Technology

The CoreOS Operating System as a Service Is New and That’s the Biggest Challenge

30 Jun 2014 4:30am, by

With the release of its supported version today, CoreOS will discover if it can sell users on its automatic update philosophy, or operating systems as service. It’s a new way of thinking for an IT market still very much tied to manual updates and custom patches. But the company looks like it has some long-term support to bring this new concept to market with the news of an $8 million Series A investment led by Kleiner Perkins Caufield & Byers with contributions from existing investors Sequoia Capital and Fuel Capital. The funding will help with product development and go-to-market strategies, said Alex Polvi, founder and CEO of CoreOS.

CoreOS is a Linux OS designed for large server deployments and built around the container model – it ships with Docker. The platform is inspired by large deployments from the likes of Google and Facebook, incorporating containerization, clustering and fault tolerance, Polvi said.

The OS has been available for anyone to use but today marks the launch of a fully supported version.

But where CoreOS is really trying to set itself apart is in the way that users update the OS. CoreOS automatically gets patches and updates, without admin intervention. The company calls its offering “OS as a service.”

Even Polvi admits it could have a tough go. “It’s a controversial concept, for sure,” he said.

CoreOs is using a SaaS model to sell its technology. But instead of software, it’s the operating system that is offered as the service. Customers pay on a per server basis for the automatic upgrade service. The plans range from $1000 per server per year to $100per server per year based on volume.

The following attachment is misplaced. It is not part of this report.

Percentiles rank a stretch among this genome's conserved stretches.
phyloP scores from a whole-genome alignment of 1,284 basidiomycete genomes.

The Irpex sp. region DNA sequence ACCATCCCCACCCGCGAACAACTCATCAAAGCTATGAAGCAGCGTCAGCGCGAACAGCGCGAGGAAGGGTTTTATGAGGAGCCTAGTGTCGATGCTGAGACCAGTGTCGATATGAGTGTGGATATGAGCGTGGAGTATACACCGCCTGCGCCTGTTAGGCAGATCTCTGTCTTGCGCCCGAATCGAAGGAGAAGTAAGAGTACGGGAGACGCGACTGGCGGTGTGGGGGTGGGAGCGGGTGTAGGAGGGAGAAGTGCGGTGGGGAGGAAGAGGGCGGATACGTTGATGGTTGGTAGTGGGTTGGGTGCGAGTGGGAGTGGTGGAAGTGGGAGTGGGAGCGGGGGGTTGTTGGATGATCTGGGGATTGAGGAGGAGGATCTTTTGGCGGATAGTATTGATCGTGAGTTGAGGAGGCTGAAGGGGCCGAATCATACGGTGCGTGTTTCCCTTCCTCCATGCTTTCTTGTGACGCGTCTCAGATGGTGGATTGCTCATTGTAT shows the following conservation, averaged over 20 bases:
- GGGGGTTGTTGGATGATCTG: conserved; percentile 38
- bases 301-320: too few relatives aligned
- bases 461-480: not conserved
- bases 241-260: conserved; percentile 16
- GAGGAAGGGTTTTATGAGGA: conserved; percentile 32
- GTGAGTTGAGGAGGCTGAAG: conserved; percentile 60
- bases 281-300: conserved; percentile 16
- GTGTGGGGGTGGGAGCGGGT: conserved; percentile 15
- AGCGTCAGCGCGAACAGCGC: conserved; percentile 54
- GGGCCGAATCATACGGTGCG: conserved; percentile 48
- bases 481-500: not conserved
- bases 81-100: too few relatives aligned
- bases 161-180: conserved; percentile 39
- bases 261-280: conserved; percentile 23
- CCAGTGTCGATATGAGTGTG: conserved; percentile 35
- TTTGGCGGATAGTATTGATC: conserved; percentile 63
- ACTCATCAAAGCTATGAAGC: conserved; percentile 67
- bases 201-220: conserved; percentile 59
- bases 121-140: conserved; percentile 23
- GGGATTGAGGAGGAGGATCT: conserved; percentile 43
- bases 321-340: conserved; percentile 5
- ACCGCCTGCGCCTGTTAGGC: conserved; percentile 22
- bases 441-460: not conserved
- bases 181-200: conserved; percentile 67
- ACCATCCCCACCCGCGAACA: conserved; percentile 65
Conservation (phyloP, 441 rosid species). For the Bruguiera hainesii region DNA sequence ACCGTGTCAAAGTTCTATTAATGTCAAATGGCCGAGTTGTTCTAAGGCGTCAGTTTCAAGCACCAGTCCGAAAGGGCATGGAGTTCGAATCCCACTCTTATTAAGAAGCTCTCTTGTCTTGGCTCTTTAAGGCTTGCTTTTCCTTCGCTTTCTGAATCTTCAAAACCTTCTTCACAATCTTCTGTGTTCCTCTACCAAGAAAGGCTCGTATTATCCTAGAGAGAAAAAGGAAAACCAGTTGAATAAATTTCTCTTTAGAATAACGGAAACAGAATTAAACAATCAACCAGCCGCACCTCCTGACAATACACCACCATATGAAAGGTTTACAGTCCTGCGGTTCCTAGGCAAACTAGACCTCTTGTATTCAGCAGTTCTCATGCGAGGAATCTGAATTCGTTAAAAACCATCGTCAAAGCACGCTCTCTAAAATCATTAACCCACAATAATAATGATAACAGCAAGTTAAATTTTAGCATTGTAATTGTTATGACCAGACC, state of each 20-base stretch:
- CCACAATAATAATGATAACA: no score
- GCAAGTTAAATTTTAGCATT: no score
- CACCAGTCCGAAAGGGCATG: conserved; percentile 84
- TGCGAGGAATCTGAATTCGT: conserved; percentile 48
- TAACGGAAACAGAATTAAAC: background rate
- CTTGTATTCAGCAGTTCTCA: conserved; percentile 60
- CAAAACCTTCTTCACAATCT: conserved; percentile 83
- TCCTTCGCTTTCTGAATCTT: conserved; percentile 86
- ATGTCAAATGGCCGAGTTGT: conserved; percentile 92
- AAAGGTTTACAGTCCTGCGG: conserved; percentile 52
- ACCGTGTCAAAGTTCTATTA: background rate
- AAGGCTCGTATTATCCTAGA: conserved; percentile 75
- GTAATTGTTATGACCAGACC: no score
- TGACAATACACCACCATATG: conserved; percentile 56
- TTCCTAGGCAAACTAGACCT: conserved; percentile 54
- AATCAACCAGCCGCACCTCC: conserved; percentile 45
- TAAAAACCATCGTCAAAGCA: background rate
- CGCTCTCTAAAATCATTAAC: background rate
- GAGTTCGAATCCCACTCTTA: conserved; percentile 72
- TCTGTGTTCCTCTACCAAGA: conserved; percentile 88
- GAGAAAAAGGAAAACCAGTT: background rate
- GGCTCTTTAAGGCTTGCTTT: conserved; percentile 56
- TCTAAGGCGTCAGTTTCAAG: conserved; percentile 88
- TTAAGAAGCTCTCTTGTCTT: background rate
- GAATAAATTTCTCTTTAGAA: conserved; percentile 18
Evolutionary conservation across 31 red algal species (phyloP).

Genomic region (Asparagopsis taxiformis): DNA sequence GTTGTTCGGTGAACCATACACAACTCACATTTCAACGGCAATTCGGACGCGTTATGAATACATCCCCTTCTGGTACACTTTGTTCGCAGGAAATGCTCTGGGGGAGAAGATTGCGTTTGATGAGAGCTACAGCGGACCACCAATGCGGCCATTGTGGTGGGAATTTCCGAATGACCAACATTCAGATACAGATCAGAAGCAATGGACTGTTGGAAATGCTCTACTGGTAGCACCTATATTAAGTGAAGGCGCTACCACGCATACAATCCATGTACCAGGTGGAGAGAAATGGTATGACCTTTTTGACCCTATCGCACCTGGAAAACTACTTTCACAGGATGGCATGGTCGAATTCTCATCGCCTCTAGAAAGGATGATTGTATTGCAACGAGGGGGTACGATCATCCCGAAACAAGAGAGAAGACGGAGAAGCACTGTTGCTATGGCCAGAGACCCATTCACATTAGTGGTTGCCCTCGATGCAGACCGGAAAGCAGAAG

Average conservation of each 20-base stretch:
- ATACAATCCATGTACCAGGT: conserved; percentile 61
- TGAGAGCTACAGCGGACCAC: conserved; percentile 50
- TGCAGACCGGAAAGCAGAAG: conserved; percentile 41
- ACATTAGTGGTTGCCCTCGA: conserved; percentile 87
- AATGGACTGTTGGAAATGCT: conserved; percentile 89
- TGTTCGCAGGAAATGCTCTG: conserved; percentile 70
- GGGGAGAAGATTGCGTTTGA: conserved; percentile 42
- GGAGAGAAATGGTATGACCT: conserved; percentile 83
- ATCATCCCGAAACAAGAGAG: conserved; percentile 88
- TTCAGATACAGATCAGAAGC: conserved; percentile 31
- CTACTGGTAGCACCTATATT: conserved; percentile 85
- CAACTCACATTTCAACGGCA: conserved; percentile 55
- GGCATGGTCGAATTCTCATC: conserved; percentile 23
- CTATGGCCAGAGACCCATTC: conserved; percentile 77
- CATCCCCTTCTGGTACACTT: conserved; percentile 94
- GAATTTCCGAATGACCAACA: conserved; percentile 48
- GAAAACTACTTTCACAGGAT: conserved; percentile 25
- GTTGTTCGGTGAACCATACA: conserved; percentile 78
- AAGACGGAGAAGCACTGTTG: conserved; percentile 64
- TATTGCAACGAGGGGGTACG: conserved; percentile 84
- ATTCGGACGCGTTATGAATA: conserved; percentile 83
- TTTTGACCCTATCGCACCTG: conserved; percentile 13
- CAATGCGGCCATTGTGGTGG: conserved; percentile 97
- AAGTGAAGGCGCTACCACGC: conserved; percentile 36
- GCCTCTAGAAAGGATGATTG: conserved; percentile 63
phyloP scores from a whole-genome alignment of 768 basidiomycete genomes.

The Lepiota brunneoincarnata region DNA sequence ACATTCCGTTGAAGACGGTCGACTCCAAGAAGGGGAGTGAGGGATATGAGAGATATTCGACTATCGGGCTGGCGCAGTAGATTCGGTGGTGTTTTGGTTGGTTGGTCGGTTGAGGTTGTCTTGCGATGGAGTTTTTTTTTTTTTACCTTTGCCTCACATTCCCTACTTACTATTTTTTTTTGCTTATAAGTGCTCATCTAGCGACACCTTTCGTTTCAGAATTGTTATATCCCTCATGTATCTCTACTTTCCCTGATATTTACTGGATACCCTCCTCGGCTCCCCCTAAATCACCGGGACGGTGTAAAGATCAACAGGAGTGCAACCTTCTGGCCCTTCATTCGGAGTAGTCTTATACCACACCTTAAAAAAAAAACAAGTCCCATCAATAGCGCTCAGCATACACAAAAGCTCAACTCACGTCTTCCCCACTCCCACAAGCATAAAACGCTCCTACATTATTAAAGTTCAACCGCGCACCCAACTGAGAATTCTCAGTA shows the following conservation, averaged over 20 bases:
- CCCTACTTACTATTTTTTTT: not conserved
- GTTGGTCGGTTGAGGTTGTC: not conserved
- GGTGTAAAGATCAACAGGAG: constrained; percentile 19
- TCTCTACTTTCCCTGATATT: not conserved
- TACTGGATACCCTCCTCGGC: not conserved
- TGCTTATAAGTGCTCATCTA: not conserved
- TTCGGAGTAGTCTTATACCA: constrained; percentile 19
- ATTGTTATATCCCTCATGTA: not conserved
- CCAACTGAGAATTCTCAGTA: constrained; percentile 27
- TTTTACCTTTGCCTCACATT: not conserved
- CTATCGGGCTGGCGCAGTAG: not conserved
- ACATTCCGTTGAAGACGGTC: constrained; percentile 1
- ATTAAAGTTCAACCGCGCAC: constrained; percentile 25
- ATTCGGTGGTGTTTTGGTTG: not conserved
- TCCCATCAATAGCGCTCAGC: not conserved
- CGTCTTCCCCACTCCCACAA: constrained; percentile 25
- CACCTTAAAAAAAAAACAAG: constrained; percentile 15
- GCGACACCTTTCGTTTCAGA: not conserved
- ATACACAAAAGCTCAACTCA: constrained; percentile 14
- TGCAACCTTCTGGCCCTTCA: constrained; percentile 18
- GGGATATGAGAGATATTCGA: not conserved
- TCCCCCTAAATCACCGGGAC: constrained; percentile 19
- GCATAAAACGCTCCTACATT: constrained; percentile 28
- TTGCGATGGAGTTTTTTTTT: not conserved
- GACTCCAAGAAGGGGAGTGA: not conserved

The model is based on the progression that Polvi saw in browser technology. Internet Explorer’s constant security issues opened the door for Mozilla, where Polvi was the 12th employee. But it wasn’t until Chrome came along that real change happened, he said.

“Chrome did something novel for desktop software. It updated itself automatically,” he said. “There’s nothing like this for servers. If you can deliver a patching system like this on servers, it would be a big deal. It would provide a lot of value, security and performance.”

That’s what CoreOS aims to do. Like other server software, CoreOS regularly checks for updates. When one is available though, the update is automatically pushed out and installed.

There is an out clause, however. As part of the support services CoreOS is unveiling today, users can instead be notified that an update is available and manually push it out.

That’s an acknowledgment that people are likely to have a problem with the automatic update concept. “If you go to an IT ops guy and say, ‘we’re going to dynamically patch all your servers without asking you,’ he’d be like, ‘no you’re not,'” Polvi said.

CoreOS was architected to allow for safe and reliable updates and in time, Polvi thinks people will see the value. “After we’ve proven that it works and we can show value by upgrading the Internet overnight effectively, when the next big issue comes out, we’ll get mind share,” he said. “But it’s something a bit against the grain right now.”

In addition to the new supported services, CoreOS is also announcing today $8 million in Series A funding led by Kleiner Perkins Caufield & Byers with contributions from existing investors Sequoia Capital and Fuel Capital. The funding will help with product development and go-to-market strategies, Polvi said.

Feature image via Creative Commons on Flickr.

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